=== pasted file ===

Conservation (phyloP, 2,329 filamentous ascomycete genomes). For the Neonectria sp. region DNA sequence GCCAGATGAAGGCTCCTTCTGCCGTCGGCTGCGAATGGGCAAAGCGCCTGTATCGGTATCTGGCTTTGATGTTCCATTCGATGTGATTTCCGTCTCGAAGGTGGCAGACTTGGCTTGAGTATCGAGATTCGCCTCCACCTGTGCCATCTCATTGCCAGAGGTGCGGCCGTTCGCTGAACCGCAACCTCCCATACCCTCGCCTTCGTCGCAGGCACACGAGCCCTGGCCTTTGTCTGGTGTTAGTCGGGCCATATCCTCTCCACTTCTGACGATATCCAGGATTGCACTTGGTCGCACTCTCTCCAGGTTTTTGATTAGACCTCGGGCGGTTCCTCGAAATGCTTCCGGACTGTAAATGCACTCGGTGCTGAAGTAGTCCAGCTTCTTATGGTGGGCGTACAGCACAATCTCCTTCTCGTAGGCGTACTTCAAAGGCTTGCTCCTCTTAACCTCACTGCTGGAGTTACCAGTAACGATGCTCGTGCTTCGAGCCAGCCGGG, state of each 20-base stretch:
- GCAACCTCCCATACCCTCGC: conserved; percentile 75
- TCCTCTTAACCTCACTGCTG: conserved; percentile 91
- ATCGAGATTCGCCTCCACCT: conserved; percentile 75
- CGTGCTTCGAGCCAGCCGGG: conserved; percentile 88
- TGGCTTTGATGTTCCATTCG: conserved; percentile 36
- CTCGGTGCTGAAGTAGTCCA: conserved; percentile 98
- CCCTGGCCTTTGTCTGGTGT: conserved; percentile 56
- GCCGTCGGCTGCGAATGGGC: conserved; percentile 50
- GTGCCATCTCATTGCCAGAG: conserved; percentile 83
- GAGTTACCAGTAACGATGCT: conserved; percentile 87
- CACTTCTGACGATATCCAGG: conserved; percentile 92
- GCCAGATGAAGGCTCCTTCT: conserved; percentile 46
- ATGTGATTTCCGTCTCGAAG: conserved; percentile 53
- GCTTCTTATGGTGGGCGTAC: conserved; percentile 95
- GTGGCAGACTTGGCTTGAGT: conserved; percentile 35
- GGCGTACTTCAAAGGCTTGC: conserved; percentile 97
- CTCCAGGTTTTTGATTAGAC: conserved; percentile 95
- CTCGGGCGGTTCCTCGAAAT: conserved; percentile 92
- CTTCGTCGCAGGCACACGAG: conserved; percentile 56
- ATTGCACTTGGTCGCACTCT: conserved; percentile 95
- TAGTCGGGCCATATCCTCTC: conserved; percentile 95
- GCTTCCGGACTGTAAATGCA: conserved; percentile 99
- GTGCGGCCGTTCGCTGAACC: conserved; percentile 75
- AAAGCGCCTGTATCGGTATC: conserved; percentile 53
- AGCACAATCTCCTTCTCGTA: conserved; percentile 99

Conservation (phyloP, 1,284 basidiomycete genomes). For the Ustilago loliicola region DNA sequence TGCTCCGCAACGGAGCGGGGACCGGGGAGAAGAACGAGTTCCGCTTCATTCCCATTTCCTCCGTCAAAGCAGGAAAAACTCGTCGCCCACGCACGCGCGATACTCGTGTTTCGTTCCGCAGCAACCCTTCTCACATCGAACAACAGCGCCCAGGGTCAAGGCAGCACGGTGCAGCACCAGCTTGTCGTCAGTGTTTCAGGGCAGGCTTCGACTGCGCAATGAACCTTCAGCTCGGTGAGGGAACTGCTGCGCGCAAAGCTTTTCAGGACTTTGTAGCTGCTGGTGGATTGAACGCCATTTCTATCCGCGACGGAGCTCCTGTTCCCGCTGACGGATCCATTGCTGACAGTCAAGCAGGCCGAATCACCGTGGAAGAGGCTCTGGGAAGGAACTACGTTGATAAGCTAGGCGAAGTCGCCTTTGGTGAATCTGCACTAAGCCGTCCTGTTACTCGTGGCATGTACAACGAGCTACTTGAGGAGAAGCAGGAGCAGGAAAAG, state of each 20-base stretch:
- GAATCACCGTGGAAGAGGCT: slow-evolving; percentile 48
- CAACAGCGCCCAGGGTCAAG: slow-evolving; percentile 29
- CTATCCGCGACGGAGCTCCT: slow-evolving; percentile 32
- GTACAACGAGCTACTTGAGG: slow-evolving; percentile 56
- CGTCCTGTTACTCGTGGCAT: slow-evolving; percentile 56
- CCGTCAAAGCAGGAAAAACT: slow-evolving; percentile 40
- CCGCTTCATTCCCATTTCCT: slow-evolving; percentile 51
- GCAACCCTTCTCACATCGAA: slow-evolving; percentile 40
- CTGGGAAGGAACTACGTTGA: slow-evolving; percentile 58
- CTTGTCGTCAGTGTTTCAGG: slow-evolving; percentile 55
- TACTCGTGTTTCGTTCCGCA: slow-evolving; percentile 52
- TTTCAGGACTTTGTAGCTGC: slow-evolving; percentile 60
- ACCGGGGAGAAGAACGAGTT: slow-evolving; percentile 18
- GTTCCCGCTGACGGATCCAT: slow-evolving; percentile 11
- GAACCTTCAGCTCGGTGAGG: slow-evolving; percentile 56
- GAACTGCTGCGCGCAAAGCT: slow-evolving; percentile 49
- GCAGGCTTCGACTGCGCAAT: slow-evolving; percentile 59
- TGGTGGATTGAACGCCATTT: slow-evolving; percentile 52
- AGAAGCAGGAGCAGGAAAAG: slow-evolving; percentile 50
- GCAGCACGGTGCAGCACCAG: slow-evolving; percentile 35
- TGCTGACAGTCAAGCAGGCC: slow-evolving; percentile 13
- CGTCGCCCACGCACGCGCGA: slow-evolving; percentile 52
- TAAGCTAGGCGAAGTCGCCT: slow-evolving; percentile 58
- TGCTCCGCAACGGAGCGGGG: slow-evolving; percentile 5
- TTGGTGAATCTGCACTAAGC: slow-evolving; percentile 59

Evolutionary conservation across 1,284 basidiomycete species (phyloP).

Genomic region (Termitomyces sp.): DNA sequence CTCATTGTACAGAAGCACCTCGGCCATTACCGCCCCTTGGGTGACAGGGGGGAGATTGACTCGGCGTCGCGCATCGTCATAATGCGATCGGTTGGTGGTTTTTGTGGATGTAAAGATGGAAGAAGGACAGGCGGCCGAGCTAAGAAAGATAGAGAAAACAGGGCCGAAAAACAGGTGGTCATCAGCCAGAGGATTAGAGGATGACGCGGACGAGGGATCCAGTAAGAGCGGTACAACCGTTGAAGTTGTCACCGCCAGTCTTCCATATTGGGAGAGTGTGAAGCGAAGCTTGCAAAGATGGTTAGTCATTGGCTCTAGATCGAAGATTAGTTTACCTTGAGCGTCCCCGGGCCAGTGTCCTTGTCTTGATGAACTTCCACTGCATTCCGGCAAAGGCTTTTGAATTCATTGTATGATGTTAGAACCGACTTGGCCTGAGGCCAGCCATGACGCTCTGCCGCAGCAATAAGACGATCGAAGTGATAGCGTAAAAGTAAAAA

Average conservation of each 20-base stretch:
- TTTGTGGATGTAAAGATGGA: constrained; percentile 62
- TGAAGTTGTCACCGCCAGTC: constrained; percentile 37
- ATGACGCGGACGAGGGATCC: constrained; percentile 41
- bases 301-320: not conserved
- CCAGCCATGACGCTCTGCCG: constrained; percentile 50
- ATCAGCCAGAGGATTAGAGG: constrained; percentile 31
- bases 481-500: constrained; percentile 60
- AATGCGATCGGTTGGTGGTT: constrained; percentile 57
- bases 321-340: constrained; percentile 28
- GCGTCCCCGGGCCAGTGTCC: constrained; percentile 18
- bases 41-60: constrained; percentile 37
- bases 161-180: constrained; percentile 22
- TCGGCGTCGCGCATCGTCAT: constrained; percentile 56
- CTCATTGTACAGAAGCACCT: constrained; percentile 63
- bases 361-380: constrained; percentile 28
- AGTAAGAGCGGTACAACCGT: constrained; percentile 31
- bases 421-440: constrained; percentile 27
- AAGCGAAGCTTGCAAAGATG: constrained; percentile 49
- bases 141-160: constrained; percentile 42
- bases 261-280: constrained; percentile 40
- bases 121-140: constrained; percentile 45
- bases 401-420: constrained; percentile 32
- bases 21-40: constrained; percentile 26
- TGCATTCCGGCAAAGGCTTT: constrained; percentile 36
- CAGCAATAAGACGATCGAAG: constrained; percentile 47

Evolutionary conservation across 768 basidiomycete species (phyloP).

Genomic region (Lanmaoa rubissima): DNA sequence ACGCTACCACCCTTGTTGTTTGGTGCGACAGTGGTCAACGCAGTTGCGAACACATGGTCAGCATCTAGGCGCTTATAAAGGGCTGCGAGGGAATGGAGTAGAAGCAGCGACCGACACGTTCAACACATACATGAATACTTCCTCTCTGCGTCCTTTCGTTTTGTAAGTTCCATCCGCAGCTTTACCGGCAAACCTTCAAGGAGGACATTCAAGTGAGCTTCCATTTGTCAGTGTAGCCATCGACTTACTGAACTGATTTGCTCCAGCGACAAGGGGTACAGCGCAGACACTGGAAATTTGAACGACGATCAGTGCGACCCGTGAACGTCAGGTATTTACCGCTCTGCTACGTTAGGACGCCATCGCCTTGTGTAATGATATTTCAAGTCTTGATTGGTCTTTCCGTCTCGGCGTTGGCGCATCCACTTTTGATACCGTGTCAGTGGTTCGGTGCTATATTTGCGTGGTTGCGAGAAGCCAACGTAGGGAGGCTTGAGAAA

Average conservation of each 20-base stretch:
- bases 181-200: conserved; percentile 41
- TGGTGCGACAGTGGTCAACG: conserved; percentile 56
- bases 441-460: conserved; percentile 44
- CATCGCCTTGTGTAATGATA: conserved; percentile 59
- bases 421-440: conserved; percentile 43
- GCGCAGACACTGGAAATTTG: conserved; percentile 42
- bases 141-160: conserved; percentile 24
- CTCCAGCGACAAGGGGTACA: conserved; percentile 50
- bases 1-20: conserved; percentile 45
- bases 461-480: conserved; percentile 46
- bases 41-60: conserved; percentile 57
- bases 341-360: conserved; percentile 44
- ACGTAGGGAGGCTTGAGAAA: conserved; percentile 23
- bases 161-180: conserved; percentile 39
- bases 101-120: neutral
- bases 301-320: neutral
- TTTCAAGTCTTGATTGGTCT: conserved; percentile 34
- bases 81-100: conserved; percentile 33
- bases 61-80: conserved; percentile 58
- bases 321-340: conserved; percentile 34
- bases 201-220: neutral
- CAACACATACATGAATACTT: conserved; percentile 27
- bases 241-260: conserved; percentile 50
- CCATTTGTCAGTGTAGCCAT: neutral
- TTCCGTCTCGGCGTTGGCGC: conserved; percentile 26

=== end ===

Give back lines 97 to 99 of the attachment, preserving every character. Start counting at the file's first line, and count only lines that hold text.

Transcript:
- bases 161-180: conserved; percentile 39
- bases 101-120: neutral
- bases 301-320: neutral